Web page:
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In the references list (usually at the end of a book), I've noticed that authors like to include references to other materials. However these materials are not so-called "referenced" or "linked" at all throughout the entire book.

I was wondering why did they put that list there? Are they required to put a list of references for materials they have referred to and adopted information from?

Per the replies, I'm actually particularly interested in: Do we have to inform the authors of those books/materials, that we have the title of their books in our "bibliography" section ?

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3 Answers 3

If a writer has written a historical, they will frequently add references to works about the time period or subject matter. I've seen this too with nonfictions about a certain subject matter, such as Stephen King's "Danse Macabre" (which is about the horror fiction/movie industry).

Heck, I've even seen some writers write stuff like "Please don't write me with x correction or whatever" or instructions to send inquiries to their agent or publisher. Writers don't want questions about how they wrote a book, so the references is there so if we want we can look up such information without bothering the writer.

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Sounds like maybe you're working through the difference between a Works Cited page and a Bibliography.

Works Cited pages are, as the title suggests, lists of the sources actually cited in the work. Bibliographies include all the sources the author consulted in writing the new work, whether they were directly referenced or not. This is based on the idea that the books contributed to the author's understanding of the topic, even if they weren't directly used.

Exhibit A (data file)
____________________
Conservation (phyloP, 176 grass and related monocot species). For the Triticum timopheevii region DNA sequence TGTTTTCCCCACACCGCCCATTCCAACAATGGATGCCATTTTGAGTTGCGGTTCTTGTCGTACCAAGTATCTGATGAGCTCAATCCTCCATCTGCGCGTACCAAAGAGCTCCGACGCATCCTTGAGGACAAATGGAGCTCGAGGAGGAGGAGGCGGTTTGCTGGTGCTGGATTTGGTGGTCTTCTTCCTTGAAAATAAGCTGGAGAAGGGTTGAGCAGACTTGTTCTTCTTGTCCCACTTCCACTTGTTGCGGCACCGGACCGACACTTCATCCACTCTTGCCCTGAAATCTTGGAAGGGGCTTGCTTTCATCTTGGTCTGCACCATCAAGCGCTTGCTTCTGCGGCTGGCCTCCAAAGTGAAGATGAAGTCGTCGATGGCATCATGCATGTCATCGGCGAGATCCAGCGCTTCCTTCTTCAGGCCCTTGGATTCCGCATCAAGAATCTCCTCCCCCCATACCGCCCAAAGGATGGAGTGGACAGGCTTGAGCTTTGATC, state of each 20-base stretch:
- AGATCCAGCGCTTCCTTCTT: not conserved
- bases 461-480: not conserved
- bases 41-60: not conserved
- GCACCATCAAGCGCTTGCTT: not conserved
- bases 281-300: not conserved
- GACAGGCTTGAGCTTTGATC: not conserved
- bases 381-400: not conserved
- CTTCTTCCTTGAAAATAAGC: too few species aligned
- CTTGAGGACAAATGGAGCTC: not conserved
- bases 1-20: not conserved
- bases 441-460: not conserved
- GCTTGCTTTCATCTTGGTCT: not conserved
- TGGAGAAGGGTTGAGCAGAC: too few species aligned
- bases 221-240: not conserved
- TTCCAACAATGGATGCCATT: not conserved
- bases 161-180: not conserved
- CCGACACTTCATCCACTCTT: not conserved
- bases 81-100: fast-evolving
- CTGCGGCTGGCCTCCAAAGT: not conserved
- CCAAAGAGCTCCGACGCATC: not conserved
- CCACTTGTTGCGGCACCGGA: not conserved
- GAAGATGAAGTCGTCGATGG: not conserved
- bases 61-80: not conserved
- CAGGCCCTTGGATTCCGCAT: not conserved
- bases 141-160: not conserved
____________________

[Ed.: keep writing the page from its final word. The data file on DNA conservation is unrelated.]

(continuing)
Different fields have different conventions re. whether to use Works Cited or Bibliography.

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Do we have to inform the authors of those books/materials that we have the title of their books in our "bibliography" section ? –  Pacerier Sep 1 '11 at 9:03
1  
@Pacerier - Don't think you have to, but it's a nice thing to do. –  Craig Sefton Sep 1 '11 at 9:09

Usually a writer will include books that they either read or referred to as part of their research for their own book. Even though they may not quote specific passages from the original source, they are making sure that the reader knows that they had to seek additional information on one or more topics within their own book. They are not necessarily "required" to do this, but it is a good practice, just in case someone challenges you later and asks how you knew something about which you wouldn't normally have any knowledge.

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do you mean that we can even put copyrighted stuff in our "reference" section ? –  Pacerier Sep 1 '11 at 9:03
    
Your "reference" section, whether it is a Bibliography or a Works Cited, as Kate pointed out, would not normally contain any actual content. Both are generally the titles and page numbers for any books or magazines that you used to obtain information. If you needed to have copyrighted content, you might make use of something like an Appendix, depending on the type of book you are writing. –  Steven Drennon Sep 6 '11 at 18:31

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